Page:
This morning, I received an email from Terry Dean, an Internet Marketer I respect and pay close attention to. In his email, Terry talked about how 3 specific questions can help you eliminate unnecessary work from your life. Since it ties in perfectly with what I've been writing about this week, I'd like to share a link to his blog with the article.
Specifically, the questions that Terry recommends you use are:
Does this need to be done?
When does it need to be done?
Are you the right person to do it?
The first of his 3 questions is the subject I was already planning for this blog post, so let's take a closer look at it.
In almost any list of things to do, there's bound to be at least 1 or more items that really don't need to be done. One of the questions I suggested yesterday touches on this. "If I do this now, will it create a problem when I go to do something else?"
Of course, the 2 questions are different, which is why I had planned a separate blog post on the first of Terry's 3 questions. "Does this need to be done?"
In my last blog post, I mentioned that one way I maintain my peace and tranquility when faced with too much to do is to focus on the most obvious needs first, and let the less important things slide.
While this does make sure that my time is used in the best way possible, there are exceptions to the rule.
For instance, when building a house, the walls may be the most obvious need, but you better start with the foundation, or the whole thing will fall apart very quickly.
Now, this will be obvious to a builder, but maybe not so obvious to the average person.
The point here is that what YOU see as the most obvious thing to work on may or may not be the best thing to start with.
To figure out if there's something else you need to work on before you start a task, ask yourself this question, "Does this depend on something else that needs to be addressed first?"
Other questions that can also reveal a specific order requirement, "If I do this now, will I have to redo it again later after I do some other thing?" and "If I do this now, will it create a problem when I go to do something else?"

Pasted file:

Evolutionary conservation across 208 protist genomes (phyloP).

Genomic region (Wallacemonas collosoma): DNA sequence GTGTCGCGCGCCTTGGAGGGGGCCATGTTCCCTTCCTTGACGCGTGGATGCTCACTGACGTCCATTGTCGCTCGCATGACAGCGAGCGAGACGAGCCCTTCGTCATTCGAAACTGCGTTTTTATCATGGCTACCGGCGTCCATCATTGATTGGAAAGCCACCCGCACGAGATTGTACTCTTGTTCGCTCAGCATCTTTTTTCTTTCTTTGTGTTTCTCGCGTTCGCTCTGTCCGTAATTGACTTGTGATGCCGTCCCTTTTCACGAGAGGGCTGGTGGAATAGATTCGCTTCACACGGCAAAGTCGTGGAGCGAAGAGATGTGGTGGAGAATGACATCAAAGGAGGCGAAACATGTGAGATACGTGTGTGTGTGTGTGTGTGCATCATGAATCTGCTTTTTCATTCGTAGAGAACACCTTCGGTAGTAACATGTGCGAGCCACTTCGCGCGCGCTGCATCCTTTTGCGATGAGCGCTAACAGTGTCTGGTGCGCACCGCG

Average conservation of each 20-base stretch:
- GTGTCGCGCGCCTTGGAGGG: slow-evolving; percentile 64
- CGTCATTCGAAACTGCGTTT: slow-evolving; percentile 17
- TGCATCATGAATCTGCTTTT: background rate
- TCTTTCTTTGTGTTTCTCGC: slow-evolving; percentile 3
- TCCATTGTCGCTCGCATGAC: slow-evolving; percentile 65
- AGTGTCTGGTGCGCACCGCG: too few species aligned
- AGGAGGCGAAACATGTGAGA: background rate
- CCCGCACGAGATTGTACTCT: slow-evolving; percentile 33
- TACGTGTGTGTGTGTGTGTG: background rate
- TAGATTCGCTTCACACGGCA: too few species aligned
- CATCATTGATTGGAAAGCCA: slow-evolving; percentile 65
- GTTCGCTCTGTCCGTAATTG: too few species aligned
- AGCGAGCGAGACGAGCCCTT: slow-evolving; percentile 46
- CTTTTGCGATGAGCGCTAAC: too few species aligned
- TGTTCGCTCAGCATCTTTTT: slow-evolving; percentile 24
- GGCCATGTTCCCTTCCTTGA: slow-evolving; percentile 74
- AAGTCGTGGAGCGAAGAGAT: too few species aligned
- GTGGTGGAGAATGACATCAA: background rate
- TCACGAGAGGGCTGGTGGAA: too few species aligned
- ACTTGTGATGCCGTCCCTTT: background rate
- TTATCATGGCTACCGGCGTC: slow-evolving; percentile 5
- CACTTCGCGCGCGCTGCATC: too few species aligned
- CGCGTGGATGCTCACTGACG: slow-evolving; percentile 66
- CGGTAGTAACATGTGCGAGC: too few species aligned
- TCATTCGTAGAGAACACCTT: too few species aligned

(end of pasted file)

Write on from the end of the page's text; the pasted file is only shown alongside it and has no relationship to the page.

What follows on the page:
One of the biggest issues many of us face is a shortage of time.
There's just too much to do and not enough time to do it in.
I often find myself thinking the same thing. Sometimes, I even get to the point of becoming anxious about it. But I have to remind myself that the best I can do is the best I can do, and let that be okay. This always brings me back to serenity and peace.
The guiding principle is best seen in the way I clean house.
I always start with the most obvious mess. The worst spot in the house. Even if I get nothing else done, cleaning up THAT spot will have a significant impact on the overall appearance of the whole house. When I get that area cleaned up, at least as much as I feel like doing at the time, I look around and see what then stands out as being the worst spot.
As each "worst spot" gets cleaned up, the house takes a significant step towards cleanliness, and if I don't have time to do the whole job, what does get done is the most that could have been done by me in the time available.
Today, July 11th, 2015, my wife, Linda, and I are heading out for a week-long vacation to Kentucky. We're going to the Cumberland Falls area, and I'm hoping to be able to get more nature recordings to use as backgrounds for meditation programs.
If anyone needs any assistance while I'm gone, I'll be able to help you when I get back. Although I probably will check in from time to time, and it's possible I MAY be able to help you before then, I'm not going to promise anything.
As I write this, I'm thinking that this could be turned into a learning moment, in that any day could be considered a "vacation" when you flow in harmony with Life. While I'm thrilled to be going to see a new place, there's also a part of me that considers this trip to be very similar to the adventures I have exploring ideas and possibilities in my normal life.
Anyway, I'm not going to spend much time on this, as there are still a few things to get ready before we go.
As members of the now-defunct SEMMC (Self-Empowerment Meditation of the Month Club) know, I've started to move in the direction of using symbology to effect belief-change on a much deeper level than is possible with affirmations, simple visualization, or even basic self-hypnosis.
The reason for this is simple. It works, and is a faster, easier way to change beliefs than anything else I've ever tried.
The reason it works so well is because the process recruits the deeper mind itself to create the symbol according to the request of the conscious mind. Essentially, we ask our deeper mind to give us a symbol that represents what we want more of in our lives (wealth, love, confidence, respect, etc.) and then we instruct our deeper mind to identify with the symbol.
Sure, you could consciously choose any symbol you want, but then you'd need to spend time getting your deeper mind to accept the idea that your chosen symbol represents the desired outcome. Why spend the extra time when you don't need to?